Reports of the death of DC motors and drives “have been greatly exaggerated” (to borrow from a well-known writer). For over 30 years, industry pundits have been predicting the demise of the DC motor/drive market, in favor of AC. Yet DC stubbornly clings to life.
A DC drive is a direct-current motor speed control system. It modifies the armature voltage or the field current of the motor in order to control its speed. The advantages of using DC drives include:
- Low losses, less cooling
- Very compact, less space consumption
- Thyristor based, less weight due to high current density
- Wide speed range, smaller motors
- High starting torque and overload capability, smaller motors and drives
- Re-use of old equipment like DC motors, short shut down time
- 12-pulse to lower harmonics
- Serial sequential for low reactive power consumption
All of which can be summed up into: performance and cost.
Some of the more well-known applications for DC motors include the following markets: cement, cranes, elevators, food and beverage, marine transport, mining, oil rigs, plastic and rubber, printing, pulp and paper, ski lifts, steel rolling, and even theater. Because DC motors and their controls have been around such a long time, the installed base of users around the world is massive, meaning this well-established power technology has enormous marketplace mass. Plus, DC motors deliver constant torque over a wide speed range, and some applications absolutely require this. For variable-speed applications, basic DC drives are much simpler in design, requiring fewer parts at less cost. And commissioning the drives and motors is as simple as it gets.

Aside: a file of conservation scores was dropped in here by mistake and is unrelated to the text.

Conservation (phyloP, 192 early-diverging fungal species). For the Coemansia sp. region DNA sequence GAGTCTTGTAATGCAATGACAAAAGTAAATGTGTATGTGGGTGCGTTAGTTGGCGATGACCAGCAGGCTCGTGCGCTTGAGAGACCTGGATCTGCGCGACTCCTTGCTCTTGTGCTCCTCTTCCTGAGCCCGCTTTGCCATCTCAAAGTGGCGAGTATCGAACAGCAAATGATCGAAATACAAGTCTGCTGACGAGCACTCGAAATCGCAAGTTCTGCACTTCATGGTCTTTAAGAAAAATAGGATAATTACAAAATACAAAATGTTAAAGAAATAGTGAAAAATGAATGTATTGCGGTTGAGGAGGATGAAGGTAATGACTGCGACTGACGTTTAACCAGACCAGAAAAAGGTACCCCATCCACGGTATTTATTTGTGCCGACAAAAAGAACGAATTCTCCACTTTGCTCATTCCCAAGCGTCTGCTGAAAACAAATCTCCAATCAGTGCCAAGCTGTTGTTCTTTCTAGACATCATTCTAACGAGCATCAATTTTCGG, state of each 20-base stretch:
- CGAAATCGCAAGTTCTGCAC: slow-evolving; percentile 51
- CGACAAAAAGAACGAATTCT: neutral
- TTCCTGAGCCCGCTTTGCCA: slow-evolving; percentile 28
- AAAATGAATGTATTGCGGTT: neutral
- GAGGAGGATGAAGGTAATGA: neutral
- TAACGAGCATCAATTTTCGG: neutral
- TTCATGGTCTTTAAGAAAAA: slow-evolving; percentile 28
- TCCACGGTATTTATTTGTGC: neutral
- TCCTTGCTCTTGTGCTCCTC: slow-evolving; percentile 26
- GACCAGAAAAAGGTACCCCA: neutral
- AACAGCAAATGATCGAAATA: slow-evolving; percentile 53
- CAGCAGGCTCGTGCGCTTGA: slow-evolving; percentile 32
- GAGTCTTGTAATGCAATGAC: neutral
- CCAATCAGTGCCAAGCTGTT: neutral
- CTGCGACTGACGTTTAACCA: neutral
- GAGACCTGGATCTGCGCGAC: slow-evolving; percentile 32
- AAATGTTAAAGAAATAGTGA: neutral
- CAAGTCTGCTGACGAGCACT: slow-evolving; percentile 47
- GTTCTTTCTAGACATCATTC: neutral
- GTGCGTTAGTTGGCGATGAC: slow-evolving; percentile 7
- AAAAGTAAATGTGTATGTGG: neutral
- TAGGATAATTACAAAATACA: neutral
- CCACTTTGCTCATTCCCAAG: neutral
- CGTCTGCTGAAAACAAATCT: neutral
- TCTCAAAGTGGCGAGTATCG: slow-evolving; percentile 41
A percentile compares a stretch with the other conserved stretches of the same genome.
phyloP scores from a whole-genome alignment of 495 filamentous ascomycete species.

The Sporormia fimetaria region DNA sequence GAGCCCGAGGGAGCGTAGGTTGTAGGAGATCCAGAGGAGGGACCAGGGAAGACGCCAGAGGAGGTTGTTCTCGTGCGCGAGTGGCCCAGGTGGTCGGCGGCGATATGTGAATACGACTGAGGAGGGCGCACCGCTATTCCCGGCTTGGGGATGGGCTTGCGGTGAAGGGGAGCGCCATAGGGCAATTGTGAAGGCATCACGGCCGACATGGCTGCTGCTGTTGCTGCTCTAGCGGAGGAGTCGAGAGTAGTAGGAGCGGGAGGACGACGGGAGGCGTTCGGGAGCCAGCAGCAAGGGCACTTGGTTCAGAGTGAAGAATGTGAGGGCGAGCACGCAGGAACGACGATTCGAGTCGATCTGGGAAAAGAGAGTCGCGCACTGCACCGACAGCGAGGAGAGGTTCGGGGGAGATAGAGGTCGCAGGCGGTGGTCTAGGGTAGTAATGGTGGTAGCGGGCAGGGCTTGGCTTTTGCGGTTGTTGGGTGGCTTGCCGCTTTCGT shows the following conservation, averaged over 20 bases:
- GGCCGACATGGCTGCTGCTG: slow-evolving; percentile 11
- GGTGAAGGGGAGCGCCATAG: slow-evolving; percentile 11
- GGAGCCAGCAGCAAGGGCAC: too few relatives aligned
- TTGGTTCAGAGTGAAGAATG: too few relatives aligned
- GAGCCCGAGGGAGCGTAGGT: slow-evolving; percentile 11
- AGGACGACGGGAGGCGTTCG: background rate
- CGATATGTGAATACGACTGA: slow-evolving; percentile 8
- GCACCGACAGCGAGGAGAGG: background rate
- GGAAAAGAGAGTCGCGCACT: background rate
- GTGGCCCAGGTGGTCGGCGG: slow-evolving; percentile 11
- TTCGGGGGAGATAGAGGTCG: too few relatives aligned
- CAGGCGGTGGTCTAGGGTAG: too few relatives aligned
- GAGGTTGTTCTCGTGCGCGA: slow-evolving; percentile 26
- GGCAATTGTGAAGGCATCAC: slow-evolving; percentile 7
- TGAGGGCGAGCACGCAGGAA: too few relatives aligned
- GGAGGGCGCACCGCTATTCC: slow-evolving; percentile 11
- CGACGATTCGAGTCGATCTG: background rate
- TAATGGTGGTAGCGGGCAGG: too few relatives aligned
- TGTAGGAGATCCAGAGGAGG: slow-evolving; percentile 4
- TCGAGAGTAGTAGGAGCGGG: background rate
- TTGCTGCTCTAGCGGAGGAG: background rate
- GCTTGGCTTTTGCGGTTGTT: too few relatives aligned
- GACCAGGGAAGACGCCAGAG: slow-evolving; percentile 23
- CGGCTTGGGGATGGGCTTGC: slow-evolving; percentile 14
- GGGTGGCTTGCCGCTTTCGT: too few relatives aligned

Where the market for DC has seen decreases over the last few decades is in higher-end horsepower applications, where the cost/horsepower breakeven purchase price hovers somewhere around 2 HP. AC technology dominates the market above that point.
So why have so many otherwise intelligent people been writing off DC motor technology? In a word: brushing. All along, DC motors have relied on metal (originally) or carbon (lately) brushes to quickly turn the current off and on to make the motor rotate. These brushes wear down and must be replaced, entailing a higher degree of maintenance. The newer brushless type of DC (BLDC) motor is rapidly gaining in popularity, especially in some (variable-speed) applications, such as solar and medical; but at a cost premium over traditional DC. In our next blog, we’ll delve further into the advantages of brushless DC technology for commercial applications.
In the meantime, we’re glad to note that the DC motor is still alive and well, thank you very much.